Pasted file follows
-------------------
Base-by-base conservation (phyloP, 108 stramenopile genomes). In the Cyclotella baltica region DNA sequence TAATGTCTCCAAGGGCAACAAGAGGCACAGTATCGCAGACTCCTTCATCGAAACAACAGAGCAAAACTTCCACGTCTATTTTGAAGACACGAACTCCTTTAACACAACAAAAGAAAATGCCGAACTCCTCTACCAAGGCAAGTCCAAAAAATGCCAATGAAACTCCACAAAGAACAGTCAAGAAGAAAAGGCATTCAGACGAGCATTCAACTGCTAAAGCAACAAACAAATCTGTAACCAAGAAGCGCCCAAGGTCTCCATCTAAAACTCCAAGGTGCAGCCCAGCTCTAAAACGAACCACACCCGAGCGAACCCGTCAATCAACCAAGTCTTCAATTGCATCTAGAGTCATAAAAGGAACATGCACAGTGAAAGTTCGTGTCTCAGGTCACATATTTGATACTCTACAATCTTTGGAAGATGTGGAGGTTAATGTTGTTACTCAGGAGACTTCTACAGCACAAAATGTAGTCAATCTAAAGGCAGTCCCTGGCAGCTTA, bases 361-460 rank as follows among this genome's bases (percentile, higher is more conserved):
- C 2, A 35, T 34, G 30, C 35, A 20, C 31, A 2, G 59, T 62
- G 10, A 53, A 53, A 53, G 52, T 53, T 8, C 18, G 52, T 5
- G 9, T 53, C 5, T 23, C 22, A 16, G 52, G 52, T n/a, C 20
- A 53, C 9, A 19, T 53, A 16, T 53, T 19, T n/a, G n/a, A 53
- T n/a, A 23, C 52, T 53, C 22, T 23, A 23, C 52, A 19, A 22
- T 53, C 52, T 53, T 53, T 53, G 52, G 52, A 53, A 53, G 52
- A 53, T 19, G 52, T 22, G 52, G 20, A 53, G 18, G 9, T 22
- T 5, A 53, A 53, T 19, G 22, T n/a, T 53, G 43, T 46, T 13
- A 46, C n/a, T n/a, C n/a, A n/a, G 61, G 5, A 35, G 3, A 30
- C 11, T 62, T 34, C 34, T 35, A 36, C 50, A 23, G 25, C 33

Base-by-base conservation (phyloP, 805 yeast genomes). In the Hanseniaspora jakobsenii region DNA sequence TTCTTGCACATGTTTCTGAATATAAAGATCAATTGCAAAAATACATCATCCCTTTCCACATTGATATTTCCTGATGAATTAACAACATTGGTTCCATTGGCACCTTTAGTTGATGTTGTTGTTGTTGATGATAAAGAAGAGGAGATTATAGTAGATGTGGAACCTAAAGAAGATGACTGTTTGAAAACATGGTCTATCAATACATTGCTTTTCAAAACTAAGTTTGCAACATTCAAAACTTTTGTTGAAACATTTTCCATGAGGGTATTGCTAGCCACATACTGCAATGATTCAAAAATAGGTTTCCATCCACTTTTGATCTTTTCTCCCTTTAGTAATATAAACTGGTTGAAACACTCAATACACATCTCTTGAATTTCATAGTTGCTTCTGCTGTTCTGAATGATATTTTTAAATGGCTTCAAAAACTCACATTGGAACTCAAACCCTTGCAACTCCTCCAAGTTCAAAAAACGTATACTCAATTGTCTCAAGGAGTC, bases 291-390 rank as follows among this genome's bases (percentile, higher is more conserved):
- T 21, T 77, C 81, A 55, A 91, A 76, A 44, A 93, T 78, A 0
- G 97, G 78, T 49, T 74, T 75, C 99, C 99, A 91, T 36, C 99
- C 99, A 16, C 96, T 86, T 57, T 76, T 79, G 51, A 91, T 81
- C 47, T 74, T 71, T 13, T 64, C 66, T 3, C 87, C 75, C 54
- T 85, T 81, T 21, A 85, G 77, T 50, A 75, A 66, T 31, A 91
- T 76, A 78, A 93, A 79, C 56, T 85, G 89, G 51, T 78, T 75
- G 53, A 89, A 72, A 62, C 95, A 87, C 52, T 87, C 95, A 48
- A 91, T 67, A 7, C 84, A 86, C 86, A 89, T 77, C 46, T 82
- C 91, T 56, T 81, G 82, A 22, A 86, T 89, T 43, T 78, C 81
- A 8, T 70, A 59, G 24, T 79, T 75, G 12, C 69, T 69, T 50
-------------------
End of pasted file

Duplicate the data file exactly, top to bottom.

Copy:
Base-by-base conservation (phyloP, 108 stramenopile genomes). In the Cyclotella baltica region DNA sequence TAATGTCTCCAAGGGCAACAAGAGGCACAGTATCGCAGACTCCTTCATCGAAACAACAGAGCAAAACTTCCACGTCTATTTTGAAGACACGAACTCCTTTAACACAACAAAAGAAAATGCCGAACTCCTCTACCAAGGCAAGTCCAAAAAATGCCAATGAAACTCCACAAAGAACAGTCAAGAAGAAAAGGCATTCAGACGAGCATTCAACTGCTAAAGCAACAAACAAATCTGTAACCAAGAAGCGCCCAAGGTCTCCATCTAAAACTCCAAGGTGCAGCCCAGCTCTAAAACGAACCACACCCGAGCGAACCCGTCAATCAACCAAGTCTTCAATTGCATCTAGAGTCATAAAAGGAACATGCACAGTGAAAGTTCGTGTCTCAGGTCACATATTTGATACTCTACAATCTTTGGAAGATGTGGAGGTTAATGTTGTTACTCAGGAGACTTCTACAGCACAAAATGTAGTCAATCTAAAGGCAGTCCCTGGCAGCTTA, bases 361-460 rank as follows among this genome's bases (percentile, higher is more conserved):
- C 2, A 35, T 34, G 30, C 35, A 20, C 31, A 2, G 59, T 62
- G 10, A 53, A 53, A 53, G 52, T 53, T 8, C 18, G 52, T 5
- G 9, T 53, C 5, T 23, C 22, A 16, G 52, G 52, T n/a, C 20
- A 53, C 9, A 19, T 53, A 16, T 53, T 19, T n/a, G n/a, A 53
- T n/a, A 23, C 52, T 53, C 22, T 23, A 23, C 52, A 19, A 22
- T 53, C 52, T 53, T 53, T 53, G 52, G 52, A 53, A 53, G 52
- A 53, T 19, G 52, T 22, G 52, G 20, A 53, G 18, G 9, T 22
- T 5, A 53, A 53, T 19, G 22, T n/a, T 53, G 43, T 46, T 13
- A 46, C n/a, T n/a, C n/a, A n/a, G 61, G 5, A 35, G 3, A 30
- C 11, T 62, T 34, C 34, T 35, A 36, C 50, A 23, G 25, C 33

Base-by-base conservation (phyloP, 805 yeast genomes). In the Hanseniaspora jakobsenii region DNA sequence TTCTTGCACATGTTTCTGAATATAAAGATCAATTGCAAAAATACATCATCCCTTTCCACATTGATATTTCCTGATGAATTAACAACATTGGTTCCATTGGCACCTTTAGTTGATGTTGTTGTTGTTGATGATAAAGAAGAGGAGATTATAGTAGATGTGGAACCTAAAGAAGATGACTGTTTGAAAACATGGTCTATCAATACATTGCTTTTCAAAACTAAGTTTGCAACATTCAAAACTTTTGTTGAAACATTTTCCATGAGGGTATTGCTAGCCACATACTGCAATGATTCAAAAATAGGTTTCCATCCACTTTTGATCTTTTCTCCCTTTAGTAATATAAACTGGTTGAAACACTCAATACACATCTCTTGAATTTCATAGTTGCTTCTGCTGTTCTGAATGATATTTTTAAATGGCTTCAAAAACTCACATTGGAACTCAAACCCTTGCAACTCCTCCAAGTTCAAAAAACGTATACTCAATTGTCTCAAGGAGTC, bases 291-390 rank as follows among this genome's bases (percentile, higher is more conserved):
- T 21, T 77, C 81, A 55, A 91, A 76, A 44, A 93, T 78, A 0
- G 97, G 78, T 49, T 74, T 75, C 99, C 99, A 91, T 36, C 99
- C 99, A 16, C 96, T 86, T 57, T 76, T 79, G 51, A 91, T 81
- C 47, T 74, T 71, T 13, T 64, C 66, T 3, C 87, C 75, C 54
- T 85, T 81, T 21, A 85, G 77, T 50, A 75, A 66, T 31, A 91
- T 76, A 78, A 93, A 79, C 56, T 85, G 89, G 51, T 78, T 75
- G 53, A 89, A 72, A 62, C 95, A 87, C 52, T 87, C 95, A 48
- A 91, T 67, A 7, C 84, A 86, C 86, A 89, T 77, C 46, T 82
- C 91, T 56, T 81, G 82, A 22, A 86, T 89, T 43, T 78, C 81
- A 8, T 70, A 59, G 24, T 79, T 75, G 12, C 69, T 69, T 50